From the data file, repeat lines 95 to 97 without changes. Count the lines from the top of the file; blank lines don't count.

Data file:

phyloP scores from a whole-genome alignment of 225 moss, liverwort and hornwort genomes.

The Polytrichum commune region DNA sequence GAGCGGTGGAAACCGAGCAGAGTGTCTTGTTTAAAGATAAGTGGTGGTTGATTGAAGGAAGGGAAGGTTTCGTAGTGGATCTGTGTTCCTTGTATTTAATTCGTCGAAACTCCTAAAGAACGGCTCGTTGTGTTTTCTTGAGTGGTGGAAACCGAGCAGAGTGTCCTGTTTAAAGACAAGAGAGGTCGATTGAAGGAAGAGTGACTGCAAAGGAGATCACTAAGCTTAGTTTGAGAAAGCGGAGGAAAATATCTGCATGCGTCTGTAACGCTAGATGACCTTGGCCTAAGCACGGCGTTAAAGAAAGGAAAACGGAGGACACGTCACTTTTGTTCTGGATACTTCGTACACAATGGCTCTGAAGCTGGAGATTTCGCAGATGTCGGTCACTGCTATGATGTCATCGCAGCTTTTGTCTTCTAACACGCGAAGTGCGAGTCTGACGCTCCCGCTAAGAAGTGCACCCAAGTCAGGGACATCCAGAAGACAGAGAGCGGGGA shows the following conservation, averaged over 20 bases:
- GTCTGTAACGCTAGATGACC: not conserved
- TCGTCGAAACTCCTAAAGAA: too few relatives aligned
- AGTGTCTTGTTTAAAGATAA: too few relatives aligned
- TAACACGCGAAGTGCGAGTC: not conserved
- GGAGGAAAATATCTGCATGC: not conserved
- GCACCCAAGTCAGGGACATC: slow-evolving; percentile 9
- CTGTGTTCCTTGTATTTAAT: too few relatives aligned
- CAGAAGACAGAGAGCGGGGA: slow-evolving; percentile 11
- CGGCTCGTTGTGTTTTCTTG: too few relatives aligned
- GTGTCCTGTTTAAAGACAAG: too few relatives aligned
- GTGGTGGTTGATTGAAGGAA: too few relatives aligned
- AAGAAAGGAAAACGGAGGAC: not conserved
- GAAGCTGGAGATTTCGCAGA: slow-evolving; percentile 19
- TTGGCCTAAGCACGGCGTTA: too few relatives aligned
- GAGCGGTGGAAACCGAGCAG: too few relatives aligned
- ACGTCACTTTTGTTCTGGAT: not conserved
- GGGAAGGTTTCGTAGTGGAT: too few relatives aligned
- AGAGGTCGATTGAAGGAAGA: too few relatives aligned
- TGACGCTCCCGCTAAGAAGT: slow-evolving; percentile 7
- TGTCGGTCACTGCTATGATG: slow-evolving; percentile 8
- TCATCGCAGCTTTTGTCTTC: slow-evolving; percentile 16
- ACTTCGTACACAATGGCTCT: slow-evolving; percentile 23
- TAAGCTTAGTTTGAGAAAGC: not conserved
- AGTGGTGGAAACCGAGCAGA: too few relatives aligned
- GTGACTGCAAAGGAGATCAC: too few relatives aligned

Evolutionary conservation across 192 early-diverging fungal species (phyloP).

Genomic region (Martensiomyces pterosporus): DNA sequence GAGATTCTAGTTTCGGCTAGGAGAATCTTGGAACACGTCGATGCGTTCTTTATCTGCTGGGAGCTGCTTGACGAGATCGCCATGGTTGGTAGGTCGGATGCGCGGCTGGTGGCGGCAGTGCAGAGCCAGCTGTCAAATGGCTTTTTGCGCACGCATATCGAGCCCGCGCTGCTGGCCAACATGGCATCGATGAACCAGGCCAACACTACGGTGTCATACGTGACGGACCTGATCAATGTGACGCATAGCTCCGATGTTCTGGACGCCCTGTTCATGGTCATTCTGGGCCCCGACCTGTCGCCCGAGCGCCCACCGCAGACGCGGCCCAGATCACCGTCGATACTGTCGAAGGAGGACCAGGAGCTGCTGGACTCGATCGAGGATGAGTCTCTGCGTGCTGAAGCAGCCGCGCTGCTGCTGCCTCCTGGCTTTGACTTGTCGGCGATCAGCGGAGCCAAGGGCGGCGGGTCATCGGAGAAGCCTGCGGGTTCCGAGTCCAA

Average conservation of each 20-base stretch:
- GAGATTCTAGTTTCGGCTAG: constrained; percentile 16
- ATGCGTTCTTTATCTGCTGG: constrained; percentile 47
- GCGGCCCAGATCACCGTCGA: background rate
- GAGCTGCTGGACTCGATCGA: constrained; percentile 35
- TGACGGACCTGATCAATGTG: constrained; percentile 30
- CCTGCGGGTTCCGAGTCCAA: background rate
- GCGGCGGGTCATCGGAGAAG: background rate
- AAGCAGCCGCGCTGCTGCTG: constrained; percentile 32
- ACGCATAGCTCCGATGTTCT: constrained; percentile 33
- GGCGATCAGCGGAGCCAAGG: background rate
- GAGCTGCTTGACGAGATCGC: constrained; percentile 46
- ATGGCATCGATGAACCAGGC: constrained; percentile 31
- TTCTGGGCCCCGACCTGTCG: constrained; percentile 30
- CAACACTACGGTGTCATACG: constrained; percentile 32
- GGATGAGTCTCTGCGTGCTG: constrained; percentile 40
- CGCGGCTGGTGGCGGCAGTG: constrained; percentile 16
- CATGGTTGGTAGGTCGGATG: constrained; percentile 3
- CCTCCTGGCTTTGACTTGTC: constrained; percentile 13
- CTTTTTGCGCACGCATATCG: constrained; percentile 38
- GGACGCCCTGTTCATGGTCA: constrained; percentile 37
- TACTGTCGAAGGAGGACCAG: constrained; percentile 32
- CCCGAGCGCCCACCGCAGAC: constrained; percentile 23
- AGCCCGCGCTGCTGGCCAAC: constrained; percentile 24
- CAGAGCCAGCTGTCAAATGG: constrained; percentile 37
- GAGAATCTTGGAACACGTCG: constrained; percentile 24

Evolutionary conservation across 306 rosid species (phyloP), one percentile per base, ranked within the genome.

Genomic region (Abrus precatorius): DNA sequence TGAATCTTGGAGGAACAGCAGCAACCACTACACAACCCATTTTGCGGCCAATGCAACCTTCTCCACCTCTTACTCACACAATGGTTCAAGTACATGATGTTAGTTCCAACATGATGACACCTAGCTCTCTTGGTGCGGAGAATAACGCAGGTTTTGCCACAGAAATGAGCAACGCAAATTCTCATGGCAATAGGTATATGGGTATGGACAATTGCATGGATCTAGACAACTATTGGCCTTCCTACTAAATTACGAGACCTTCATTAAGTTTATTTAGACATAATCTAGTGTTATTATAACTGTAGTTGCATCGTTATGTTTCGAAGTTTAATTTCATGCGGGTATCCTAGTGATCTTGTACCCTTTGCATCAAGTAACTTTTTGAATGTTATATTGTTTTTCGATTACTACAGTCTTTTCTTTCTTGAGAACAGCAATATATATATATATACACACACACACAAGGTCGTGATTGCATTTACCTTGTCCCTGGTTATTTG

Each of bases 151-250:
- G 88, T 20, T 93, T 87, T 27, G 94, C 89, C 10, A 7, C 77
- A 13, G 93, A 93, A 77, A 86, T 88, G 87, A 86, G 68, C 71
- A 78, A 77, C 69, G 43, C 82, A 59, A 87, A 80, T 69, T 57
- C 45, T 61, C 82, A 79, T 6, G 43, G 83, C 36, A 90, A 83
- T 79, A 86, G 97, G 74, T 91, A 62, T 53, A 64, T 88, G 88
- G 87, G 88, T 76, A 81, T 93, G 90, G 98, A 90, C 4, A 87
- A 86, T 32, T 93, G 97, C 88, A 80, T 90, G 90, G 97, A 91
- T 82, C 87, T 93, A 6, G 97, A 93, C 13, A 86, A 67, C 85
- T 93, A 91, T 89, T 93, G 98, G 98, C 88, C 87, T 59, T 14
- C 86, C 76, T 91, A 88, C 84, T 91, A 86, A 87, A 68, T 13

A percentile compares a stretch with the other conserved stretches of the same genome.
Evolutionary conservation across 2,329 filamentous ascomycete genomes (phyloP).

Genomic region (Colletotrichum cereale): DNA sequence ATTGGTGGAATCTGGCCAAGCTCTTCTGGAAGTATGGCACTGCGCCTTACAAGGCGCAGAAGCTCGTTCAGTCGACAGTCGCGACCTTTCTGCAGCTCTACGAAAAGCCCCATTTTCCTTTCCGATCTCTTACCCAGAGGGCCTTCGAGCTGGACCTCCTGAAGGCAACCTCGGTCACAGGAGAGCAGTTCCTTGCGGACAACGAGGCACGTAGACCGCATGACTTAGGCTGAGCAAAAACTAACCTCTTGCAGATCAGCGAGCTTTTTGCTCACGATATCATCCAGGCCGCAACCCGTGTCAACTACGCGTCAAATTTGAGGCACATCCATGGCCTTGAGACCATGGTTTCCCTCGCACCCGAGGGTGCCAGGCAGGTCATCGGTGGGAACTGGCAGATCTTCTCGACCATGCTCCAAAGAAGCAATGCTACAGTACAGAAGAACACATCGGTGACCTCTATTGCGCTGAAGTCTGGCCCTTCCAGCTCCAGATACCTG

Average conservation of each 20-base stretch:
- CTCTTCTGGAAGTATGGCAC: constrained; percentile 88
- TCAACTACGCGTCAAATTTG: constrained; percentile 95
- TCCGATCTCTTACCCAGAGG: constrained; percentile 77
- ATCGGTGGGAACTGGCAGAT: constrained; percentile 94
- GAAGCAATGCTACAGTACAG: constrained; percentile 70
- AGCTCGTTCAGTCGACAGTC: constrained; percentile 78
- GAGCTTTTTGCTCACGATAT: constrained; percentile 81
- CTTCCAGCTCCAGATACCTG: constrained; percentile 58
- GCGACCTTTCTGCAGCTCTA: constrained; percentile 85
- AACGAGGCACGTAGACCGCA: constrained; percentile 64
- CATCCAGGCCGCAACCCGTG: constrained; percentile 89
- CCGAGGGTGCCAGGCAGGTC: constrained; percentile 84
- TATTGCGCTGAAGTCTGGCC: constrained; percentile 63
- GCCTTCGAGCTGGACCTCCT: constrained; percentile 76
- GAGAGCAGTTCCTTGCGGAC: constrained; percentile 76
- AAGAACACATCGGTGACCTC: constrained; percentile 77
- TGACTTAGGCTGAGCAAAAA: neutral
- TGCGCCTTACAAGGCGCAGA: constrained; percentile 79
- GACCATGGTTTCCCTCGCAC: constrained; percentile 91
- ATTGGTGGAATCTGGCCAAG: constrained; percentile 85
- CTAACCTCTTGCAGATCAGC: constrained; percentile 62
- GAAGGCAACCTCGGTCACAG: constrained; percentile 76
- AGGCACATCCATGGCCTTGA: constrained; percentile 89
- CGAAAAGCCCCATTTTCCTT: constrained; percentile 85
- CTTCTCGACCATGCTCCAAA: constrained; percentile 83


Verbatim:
- AGGCACATCCATGGCCTTGA: constrained; percentile 89
- CGAAAAGCCCCATTTTCCTT: constrained; percentile 85
- CTTCTCGACCATGCTCCAAA: constrained; percentile 83